On the measurement of heat waves Perkins, Sarah en_US Alexander, Lisa en_US 2021-11-25T12:30:15Z 2021-11-25T12:30:15Z 2013 en_US
dc.description.abstract Despite their adverse impacts, definitions and measurements of heat waves are ambiguous and inconsistent, generally being endemic to only the group affected, or the respective study reporting the analysis. The present study addresses this issue by employing a set of three heat wave definitions, derived from surveying heat-related indices in the climate science literature. The definitions include three or more consecutive days above one of the following: the 90th percentile for maximum temperature, the 90th percentile for minimum temperature, and positive extreme heat factor (EHF) conditions. Additionally, each index is studied using a multiaspect framework measuring heat wave number, duration, participating days, and the peak and mean magnitudes. Observed climatologies and trends computed by Sen's Kendall slope estimator are presented for the Australian continent for two time periods (1951–2008 and 1971–2008). Trends in all aspects and definitions are smaller in magnitude but more significant for 1951–2008 than for 1971–2008. Considerable similarities exist in trends of the yearly number of days participating in a heat wave and yearly heat wave frequency, suggesting that the number of available heat wave days drives the number of events. Larger trends in the hottest part of a heat wave suggest that heat wave intensity is increasing faster than the mean magnitude. Although the direct results of this study cannot be inferred for other regions, the methodology has been designed as such that it is widely applicable. Furthermore, it includes a range of definitions that may be useful for a wide range of systems impacted by heat waves. en_US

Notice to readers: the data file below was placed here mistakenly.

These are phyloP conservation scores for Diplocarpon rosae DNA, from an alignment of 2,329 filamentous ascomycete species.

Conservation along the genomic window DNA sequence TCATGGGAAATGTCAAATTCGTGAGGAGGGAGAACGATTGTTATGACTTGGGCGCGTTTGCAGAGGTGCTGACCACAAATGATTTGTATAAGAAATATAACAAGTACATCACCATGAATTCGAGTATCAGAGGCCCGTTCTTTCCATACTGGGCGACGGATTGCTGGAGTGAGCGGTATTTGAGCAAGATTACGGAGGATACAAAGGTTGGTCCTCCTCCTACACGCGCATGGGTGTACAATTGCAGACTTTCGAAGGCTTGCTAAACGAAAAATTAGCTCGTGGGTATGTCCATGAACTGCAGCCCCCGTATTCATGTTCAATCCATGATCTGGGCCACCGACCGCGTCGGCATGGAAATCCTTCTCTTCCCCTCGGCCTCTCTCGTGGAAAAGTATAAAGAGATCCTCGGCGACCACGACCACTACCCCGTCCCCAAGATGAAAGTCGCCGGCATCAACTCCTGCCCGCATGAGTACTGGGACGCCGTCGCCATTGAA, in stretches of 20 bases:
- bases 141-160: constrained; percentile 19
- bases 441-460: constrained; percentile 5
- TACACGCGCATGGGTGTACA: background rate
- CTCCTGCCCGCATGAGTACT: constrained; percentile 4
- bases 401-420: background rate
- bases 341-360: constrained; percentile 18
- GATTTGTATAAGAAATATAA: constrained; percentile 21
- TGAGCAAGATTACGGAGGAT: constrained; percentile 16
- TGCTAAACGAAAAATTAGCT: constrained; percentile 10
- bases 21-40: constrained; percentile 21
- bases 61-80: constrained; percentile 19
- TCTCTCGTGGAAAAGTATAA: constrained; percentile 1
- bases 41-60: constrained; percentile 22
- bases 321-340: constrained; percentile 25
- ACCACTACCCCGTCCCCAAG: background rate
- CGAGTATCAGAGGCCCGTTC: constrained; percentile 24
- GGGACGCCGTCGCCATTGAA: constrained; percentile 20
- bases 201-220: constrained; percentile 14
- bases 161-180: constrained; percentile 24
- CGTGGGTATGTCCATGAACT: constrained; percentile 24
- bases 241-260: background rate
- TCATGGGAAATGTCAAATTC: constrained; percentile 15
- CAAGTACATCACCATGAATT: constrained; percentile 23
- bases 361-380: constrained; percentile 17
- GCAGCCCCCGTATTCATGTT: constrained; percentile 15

dc.identifier.issn 0894-8755 en_US
dc.language English
dc.language.iso EN en_US
dc.rights CC BY-NC-ND 3.0 en_US
dc.rights.uri en_US
dc.source Legacy MARC en_US
dc.title On the measurement of heat waves en_US
dc.type Journal Article en
dcterms.accessRights open access
dspace.entity.type Publication en_US
unsw.description.publisherStatement © Copyright (2013) American Meteorological Society (AMS). Permission to use figures, tables, and brief excerpts from this work in scientific and educational works is hereby granted provided that the source is acknowledged. Any use of material in this work that is determined to be “fair use” under Section 107 of the U.S. Copyright Act September 2010 Page 2 or that satisfies the conditions specified in Section 108 of the U.S. Copyright Act (17 USC §108, as revised by P.L. 94-553) does not require the AMS’s permission. Republication, systematic reproduction, posting in electronic form, such as on a web site or in a searchable database, or other uses of this material, except as exempted by the above statement, requires written permission or a license from the AMS. Additional details are provided in the AMS Copyright Policy, available on the AMS Web site located at ( or from the AMS at 617-227-2425 or en_US
unsw.identifier.doiPublisher en_US
unsw.relation.faculty Science
unsw.relation.ispartofissue 13 en_US
unsw.relation.ispartofjournal Journal of Climate en_US
unsw.relation.ispartofpagefrompageto 4500-4517 en_US
unsw.relation.ispartofvolume 26 en_US
unsw.relation.originalPublicationAffiliation Perkins, Sarah, Climate Change Research Centre (CCRC), Faculty of Science, UNSW en_US
unsw.relation.originalPublicationAffiliation Alexander, Lisa, Climate Change Research Centre (CCRC), Faculty of Science, UNSW en_US School of Biological, Earth & Environmental Sciences *
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